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  1. #21

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    I asked on the sci.engr.lighting newsgroup and the claim was that the bulbs are rated for 25C. The basement is lucky to hit 20C. I'm going to use two 12v fans. One pushing in air one pulling it out. Yesterday I found out somebody opened up a surplus store nearby. No more 40 minute drives just to wander around and look at junk They have a 12v lead acid rechargable on sale this week for $12 that I'll use for the fans. Over kill but I already have the charger.

    Right now I'm thinking one of those 105watt bulbs should be enough. No? I might go for two. The intended size for the head is 12"x12"x18". With the head being at least 12"x12" I'm hoping the light will be even enough in the centre 8x10 area.

  2. #22

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    Quote Originally Posted by Nick Zentena
    I asked on the sci.engr.lighting newsgroup and the claim was that the bulbs are rated for 25C. The basement is lucky to hit 20C. I'm going to use two 12v fans. One pushing in air one pulling it out. Yesterday I found out somebody opened up a surplus store nearby. No more 40 minute drives just to wander around and look at junk They have a 12v lead acid rechargable on sale this week for $12 that I'll use for the fans. Over kill but I already have the charger.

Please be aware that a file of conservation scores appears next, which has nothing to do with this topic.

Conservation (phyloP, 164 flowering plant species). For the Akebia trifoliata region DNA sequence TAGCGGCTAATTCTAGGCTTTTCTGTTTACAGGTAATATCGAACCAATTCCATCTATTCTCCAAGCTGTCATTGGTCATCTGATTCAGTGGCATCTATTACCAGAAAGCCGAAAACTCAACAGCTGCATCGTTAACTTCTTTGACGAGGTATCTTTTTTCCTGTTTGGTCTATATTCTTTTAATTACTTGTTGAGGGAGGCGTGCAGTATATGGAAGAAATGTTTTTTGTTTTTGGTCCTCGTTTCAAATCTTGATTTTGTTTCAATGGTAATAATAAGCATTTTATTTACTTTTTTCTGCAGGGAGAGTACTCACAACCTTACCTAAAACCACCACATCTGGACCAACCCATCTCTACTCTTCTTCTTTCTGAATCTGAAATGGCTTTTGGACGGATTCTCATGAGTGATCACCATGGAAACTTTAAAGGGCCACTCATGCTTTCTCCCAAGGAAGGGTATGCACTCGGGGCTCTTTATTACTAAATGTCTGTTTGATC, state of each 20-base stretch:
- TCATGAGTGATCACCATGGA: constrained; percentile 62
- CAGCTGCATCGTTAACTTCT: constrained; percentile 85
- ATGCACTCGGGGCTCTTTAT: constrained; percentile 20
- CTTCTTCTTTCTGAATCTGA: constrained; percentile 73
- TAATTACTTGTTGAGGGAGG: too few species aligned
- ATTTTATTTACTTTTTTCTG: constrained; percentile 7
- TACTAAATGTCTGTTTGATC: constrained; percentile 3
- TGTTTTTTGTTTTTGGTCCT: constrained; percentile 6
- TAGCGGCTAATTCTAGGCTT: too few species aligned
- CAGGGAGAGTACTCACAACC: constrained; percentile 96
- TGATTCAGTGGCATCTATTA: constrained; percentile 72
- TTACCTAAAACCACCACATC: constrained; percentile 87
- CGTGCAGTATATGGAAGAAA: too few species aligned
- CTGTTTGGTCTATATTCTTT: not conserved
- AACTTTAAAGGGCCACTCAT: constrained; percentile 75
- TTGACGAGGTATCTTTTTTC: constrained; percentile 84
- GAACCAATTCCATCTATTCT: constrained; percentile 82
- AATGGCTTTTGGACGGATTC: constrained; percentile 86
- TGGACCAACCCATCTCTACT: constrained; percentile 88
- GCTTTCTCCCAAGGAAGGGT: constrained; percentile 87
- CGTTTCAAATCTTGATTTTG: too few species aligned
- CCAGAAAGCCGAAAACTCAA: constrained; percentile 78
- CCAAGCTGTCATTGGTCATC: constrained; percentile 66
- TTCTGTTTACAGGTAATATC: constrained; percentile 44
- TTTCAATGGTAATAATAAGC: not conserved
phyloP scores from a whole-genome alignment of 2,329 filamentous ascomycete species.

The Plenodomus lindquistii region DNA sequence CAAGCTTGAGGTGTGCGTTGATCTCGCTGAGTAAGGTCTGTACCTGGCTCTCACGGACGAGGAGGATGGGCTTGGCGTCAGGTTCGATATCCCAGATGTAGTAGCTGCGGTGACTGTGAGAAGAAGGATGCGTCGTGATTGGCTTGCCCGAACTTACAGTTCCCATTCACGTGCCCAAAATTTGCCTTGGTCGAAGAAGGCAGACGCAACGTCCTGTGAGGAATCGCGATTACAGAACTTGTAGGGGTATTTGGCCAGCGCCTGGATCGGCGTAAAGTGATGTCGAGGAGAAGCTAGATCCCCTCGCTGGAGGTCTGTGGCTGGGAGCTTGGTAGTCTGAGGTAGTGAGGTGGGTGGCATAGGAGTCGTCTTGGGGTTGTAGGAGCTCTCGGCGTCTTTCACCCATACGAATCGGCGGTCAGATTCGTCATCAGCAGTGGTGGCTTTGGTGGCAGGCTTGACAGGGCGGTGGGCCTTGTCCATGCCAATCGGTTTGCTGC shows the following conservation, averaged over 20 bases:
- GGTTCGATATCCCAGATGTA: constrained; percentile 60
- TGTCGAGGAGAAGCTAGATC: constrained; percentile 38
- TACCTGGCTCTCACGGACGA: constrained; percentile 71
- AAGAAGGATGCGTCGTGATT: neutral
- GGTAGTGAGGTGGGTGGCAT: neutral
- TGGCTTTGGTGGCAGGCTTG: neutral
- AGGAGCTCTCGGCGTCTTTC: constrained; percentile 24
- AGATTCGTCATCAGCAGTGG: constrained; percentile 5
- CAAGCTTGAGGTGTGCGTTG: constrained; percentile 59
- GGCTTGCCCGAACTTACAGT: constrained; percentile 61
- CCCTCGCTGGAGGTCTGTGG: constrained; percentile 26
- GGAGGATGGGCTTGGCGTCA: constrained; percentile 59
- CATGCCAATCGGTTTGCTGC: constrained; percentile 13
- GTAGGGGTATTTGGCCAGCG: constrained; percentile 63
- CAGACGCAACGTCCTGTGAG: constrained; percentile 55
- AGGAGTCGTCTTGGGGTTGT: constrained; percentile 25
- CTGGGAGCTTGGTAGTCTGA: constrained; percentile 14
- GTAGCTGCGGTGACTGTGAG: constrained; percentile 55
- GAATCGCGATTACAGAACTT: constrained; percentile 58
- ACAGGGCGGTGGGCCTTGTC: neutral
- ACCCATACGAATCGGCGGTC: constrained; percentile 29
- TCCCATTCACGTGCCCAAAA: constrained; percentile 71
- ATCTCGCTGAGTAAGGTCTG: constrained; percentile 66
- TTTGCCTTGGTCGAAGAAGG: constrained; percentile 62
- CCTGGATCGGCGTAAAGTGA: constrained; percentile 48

Right now I'm thinking one of those 105watt bulbs should be enough. No? I might go for two. The intended size for the head is 12"x12"x18". With the head being at least 12"x12" I'm hoping the light will be even enough in the centre 8x10 area.

    I have a 250 watt lamp in my Durst 138S which is a condensor enlarger. Due to the fact that it is a condensor enlarger it does not suffer from the light loss that diffusion material would cause. It is interesting that Durst Pro USA now offers a lamp upgrade for my enlarger that involves a 1200 watt lamp. Both of these involve far more light then you are wanting to use. My exposures can become lengthy with dense negatives using the lamp that I now use.

    I really think that considering the coverage that you are wanting to achieve that two very distinct potential problems exist. The first is the amount of light that you are wanting to use and the second is the matter of even light output over the negative area. Thus I would say that your concern about heat output may very well be the least of your concerns.

    However, it is when people learn to think outside the box of conventional practice that oftentimes new methods are discovered. There is also the concept of one being "penny wise and pound foolish".

  3. #23

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    Donald that 250 watt bulb isn't a fluorescent is it? I'm also guessing the Durst is capable of making bigger enlargements. I'm building everything so it'll be big enough for 3x from 8x10 but the goal is 2x. I could easily add more then one bulb to the head. All it'll take is drilling a hole for each bulb.